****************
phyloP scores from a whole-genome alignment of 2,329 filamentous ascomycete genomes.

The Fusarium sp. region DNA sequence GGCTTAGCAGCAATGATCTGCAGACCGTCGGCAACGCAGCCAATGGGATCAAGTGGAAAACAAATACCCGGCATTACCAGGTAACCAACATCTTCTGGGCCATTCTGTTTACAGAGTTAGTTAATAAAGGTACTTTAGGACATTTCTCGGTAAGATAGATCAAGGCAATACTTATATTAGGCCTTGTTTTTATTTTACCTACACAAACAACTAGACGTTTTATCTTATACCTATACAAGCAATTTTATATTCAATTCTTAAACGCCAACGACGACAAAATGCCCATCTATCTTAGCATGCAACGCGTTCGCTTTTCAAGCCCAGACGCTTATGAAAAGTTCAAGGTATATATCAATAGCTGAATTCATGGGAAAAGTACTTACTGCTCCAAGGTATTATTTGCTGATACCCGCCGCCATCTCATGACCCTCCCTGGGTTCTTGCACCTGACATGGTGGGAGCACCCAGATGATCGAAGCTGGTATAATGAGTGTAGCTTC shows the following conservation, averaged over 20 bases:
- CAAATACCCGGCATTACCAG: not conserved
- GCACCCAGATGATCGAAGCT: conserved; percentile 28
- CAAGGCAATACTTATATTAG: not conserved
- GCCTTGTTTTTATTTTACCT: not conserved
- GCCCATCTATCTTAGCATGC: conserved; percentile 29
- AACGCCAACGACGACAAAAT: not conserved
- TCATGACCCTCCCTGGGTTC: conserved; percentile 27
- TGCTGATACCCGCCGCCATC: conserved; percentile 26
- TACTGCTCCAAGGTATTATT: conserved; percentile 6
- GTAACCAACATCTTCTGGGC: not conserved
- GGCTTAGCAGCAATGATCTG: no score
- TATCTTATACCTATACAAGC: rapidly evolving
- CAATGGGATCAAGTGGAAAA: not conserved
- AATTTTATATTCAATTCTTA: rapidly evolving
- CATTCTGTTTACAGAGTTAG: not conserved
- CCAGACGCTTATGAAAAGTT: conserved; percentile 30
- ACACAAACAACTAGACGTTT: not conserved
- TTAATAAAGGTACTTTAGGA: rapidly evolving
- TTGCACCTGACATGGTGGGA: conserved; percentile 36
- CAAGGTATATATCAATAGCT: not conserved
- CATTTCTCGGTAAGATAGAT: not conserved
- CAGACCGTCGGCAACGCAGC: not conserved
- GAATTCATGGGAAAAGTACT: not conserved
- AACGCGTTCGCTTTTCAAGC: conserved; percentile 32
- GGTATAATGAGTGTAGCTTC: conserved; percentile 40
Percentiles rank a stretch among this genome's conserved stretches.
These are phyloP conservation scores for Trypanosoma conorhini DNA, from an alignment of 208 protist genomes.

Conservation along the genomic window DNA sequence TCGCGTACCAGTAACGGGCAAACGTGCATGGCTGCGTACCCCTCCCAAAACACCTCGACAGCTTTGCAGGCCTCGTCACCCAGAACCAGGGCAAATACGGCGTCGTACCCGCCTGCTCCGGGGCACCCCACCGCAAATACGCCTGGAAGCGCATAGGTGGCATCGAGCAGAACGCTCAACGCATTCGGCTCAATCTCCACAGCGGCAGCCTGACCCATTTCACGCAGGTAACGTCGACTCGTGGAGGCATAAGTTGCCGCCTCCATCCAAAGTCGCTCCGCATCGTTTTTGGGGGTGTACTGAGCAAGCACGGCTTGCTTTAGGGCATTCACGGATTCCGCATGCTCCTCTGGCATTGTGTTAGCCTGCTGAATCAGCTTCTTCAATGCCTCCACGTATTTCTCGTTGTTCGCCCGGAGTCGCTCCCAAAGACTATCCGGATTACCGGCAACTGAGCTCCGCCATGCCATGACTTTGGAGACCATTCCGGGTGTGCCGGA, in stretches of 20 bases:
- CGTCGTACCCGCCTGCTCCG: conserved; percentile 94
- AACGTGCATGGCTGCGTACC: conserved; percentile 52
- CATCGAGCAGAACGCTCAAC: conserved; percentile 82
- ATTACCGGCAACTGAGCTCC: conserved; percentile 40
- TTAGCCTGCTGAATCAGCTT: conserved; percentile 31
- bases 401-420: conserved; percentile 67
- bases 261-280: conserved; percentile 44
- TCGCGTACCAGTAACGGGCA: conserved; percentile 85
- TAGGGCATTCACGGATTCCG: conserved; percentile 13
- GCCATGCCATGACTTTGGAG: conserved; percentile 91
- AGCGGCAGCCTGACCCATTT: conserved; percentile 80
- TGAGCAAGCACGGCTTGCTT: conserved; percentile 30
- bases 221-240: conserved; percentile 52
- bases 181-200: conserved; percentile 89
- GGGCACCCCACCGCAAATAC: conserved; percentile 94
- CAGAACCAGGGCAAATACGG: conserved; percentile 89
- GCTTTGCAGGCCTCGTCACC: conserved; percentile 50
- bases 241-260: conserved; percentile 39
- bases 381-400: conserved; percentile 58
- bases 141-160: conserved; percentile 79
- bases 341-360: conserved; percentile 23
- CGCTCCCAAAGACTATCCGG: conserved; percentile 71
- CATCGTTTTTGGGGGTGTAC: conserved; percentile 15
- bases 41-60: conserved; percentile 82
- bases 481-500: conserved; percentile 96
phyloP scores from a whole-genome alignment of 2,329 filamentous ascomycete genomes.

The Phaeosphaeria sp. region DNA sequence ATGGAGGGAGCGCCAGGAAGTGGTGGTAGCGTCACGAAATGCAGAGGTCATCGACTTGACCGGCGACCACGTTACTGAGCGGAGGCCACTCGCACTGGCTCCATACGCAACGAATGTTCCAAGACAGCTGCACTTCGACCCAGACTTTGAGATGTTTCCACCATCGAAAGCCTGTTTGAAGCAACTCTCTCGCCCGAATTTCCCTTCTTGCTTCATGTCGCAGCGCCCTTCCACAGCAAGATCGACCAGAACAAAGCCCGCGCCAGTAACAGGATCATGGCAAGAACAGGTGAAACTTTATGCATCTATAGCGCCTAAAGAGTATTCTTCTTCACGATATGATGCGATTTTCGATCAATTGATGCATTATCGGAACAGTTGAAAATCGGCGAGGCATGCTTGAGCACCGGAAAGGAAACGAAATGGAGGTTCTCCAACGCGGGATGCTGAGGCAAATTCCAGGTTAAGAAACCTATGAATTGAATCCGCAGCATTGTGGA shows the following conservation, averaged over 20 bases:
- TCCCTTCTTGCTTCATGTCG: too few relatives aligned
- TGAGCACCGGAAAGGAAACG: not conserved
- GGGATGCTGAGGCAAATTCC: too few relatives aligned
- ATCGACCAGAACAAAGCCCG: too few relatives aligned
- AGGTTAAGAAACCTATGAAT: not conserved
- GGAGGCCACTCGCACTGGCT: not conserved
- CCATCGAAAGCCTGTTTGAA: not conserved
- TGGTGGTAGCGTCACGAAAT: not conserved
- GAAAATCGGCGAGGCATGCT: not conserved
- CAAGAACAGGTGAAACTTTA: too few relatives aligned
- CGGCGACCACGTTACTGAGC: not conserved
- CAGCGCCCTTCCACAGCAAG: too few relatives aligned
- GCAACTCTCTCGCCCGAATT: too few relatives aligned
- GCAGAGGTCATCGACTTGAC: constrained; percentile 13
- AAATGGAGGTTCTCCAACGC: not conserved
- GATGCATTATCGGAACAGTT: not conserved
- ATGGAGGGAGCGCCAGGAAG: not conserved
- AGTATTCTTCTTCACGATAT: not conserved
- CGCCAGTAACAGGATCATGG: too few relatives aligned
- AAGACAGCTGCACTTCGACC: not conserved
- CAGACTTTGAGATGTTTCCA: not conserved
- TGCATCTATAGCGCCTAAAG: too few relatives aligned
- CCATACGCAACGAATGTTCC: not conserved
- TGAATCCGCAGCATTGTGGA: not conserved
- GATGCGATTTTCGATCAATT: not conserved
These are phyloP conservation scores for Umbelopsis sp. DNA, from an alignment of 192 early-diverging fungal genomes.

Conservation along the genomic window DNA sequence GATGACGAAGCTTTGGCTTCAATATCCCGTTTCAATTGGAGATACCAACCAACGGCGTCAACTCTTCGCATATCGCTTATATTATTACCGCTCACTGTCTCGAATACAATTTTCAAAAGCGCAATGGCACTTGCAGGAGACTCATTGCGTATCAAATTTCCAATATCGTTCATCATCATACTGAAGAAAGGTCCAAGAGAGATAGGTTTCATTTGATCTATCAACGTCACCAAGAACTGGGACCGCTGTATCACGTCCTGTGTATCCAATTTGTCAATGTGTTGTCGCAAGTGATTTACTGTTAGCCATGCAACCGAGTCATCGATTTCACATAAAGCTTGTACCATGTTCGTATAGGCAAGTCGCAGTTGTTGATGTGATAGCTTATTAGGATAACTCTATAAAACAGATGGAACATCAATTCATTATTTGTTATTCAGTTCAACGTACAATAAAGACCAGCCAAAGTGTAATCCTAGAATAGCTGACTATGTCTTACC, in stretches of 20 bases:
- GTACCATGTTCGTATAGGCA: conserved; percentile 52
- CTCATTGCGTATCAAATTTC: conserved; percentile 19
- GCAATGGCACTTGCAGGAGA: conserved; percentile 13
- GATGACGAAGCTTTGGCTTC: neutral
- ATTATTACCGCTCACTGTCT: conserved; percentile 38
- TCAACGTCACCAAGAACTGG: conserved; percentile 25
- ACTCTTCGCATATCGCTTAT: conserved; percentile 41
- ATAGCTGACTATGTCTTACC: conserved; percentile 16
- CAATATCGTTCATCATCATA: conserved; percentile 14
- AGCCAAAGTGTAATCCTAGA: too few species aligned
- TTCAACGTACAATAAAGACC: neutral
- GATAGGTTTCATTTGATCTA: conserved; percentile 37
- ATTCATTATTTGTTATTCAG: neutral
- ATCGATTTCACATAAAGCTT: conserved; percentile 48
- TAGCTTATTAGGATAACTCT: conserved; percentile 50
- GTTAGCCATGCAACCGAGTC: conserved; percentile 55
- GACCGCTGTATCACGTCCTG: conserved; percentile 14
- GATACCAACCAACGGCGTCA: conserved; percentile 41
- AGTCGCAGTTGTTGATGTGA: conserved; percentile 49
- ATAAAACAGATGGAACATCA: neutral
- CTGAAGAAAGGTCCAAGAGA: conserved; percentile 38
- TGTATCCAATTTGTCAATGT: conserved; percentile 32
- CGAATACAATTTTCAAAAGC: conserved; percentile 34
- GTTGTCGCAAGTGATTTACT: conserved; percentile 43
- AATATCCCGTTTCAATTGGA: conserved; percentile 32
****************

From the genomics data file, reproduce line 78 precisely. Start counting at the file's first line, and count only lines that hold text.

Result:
- CAGACTTTGAGATGTTTCCA: not conserved